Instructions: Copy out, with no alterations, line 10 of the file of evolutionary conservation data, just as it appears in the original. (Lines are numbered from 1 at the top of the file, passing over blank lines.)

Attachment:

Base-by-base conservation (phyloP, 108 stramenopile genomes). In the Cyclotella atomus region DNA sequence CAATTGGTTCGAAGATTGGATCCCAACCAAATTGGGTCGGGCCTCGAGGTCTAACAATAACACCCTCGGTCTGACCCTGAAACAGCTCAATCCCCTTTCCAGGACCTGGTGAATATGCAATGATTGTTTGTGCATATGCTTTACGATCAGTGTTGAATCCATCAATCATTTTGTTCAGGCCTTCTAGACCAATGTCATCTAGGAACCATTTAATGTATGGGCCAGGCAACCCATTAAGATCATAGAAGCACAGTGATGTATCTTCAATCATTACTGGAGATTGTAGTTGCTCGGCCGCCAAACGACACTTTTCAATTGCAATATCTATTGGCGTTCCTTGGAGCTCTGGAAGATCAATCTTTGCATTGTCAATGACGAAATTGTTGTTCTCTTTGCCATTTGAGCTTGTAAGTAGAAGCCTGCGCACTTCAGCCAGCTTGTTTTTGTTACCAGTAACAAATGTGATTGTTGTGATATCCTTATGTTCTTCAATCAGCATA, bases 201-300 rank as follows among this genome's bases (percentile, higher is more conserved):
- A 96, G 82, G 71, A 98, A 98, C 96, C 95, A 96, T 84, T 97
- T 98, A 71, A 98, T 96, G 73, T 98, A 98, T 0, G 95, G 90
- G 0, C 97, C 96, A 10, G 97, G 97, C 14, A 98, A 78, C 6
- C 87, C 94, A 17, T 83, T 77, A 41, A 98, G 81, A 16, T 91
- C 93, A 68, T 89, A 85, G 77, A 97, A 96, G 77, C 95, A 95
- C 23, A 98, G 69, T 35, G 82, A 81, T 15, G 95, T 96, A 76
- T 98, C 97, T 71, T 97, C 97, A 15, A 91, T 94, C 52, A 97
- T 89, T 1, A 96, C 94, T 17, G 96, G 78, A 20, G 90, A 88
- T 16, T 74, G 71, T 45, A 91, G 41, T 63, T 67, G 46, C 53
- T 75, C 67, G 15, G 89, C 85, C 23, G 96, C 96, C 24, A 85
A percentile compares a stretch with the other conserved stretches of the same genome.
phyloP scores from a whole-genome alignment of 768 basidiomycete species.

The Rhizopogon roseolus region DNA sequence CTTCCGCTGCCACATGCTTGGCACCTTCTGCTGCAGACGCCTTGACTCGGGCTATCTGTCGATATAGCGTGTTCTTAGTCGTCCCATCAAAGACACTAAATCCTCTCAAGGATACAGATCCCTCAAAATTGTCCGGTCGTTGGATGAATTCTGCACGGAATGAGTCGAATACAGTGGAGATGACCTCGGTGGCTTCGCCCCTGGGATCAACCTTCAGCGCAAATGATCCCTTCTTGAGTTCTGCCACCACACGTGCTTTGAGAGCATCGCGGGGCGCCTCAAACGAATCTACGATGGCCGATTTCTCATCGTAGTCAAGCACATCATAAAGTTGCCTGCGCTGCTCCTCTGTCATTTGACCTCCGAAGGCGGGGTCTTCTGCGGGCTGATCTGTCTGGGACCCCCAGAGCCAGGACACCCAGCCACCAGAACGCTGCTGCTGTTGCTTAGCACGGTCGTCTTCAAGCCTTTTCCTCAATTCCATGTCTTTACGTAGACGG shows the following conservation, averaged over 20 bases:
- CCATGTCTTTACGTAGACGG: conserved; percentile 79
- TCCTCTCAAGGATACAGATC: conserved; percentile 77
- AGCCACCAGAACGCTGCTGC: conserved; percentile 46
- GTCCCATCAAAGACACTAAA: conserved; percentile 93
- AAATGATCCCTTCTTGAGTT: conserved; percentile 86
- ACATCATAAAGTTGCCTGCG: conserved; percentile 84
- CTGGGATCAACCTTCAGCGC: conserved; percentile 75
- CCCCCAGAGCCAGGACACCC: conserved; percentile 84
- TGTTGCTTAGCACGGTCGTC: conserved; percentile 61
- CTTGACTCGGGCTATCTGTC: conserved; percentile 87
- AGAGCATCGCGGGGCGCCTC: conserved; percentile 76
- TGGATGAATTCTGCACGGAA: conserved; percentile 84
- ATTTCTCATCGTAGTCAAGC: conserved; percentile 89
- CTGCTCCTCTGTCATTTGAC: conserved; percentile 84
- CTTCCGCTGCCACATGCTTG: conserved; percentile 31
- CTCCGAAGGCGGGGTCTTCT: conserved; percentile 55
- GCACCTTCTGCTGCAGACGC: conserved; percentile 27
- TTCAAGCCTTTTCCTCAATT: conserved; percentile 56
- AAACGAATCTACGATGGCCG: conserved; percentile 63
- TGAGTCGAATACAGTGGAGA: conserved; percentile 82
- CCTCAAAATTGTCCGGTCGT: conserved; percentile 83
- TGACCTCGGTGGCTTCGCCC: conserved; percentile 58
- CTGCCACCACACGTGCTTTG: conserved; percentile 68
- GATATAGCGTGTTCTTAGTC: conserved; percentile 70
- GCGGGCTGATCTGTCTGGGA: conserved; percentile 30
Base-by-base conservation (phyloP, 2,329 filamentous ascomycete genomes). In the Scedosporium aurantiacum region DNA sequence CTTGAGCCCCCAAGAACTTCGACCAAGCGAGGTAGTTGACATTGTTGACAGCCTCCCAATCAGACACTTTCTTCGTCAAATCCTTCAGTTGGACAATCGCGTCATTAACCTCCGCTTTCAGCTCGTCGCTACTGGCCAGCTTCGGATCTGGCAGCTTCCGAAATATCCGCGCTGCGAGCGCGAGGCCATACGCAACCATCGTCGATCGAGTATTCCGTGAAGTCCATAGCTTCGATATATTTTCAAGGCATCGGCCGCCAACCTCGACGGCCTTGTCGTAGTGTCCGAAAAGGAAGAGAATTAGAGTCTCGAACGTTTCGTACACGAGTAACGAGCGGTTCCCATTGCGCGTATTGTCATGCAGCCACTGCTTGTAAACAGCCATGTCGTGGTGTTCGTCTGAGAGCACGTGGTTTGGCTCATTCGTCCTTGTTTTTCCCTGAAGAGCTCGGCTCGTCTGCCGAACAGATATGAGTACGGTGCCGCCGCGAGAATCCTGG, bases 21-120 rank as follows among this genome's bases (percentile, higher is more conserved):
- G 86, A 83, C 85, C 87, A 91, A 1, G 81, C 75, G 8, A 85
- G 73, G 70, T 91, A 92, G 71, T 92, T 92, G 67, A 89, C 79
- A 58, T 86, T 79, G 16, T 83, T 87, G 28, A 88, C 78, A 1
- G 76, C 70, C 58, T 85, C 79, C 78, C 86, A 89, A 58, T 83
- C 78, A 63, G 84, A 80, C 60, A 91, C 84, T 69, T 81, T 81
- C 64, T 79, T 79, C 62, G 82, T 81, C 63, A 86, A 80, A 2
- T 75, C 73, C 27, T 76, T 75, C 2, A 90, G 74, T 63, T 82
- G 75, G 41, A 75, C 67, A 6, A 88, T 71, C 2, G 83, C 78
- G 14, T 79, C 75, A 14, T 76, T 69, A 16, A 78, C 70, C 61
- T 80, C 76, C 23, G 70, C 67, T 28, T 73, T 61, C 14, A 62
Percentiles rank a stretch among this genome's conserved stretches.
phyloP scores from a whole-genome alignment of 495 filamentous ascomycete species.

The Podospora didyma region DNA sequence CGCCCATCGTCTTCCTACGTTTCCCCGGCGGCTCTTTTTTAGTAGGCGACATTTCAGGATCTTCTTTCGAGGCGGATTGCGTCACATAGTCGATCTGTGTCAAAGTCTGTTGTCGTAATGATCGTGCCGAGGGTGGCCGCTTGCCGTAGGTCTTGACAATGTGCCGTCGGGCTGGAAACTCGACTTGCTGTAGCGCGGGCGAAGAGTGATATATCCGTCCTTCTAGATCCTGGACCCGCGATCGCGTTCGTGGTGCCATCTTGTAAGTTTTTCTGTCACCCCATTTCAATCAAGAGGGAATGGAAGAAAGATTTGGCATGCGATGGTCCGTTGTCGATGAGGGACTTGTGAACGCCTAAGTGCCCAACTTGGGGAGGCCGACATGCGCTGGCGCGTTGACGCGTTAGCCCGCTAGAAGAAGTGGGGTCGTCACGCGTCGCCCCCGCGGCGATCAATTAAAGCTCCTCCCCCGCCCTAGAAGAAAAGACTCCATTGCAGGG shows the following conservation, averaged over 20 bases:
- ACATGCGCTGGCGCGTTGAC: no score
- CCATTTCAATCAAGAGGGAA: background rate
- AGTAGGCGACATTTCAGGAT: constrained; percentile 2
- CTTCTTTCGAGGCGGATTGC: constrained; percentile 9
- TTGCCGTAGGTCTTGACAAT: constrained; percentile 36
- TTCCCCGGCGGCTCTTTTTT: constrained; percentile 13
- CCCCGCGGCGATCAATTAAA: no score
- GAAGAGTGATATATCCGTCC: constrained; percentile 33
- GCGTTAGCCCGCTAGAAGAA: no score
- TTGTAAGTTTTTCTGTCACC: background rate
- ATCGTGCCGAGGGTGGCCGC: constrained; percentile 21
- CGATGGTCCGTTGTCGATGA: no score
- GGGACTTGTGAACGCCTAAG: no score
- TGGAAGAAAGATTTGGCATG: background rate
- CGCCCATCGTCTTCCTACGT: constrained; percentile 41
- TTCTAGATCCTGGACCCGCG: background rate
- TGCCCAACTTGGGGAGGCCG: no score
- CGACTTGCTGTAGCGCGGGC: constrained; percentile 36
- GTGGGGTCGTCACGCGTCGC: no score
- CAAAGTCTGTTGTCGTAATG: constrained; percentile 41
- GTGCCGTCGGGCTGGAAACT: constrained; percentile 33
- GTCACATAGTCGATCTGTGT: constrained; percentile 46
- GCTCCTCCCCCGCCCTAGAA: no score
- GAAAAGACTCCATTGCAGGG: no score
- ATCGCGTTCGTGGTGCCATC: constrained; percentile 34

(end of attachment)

- T 16, T 74, G 71, T 45, A 91, G 41, T 63, T 67, G 46, C 53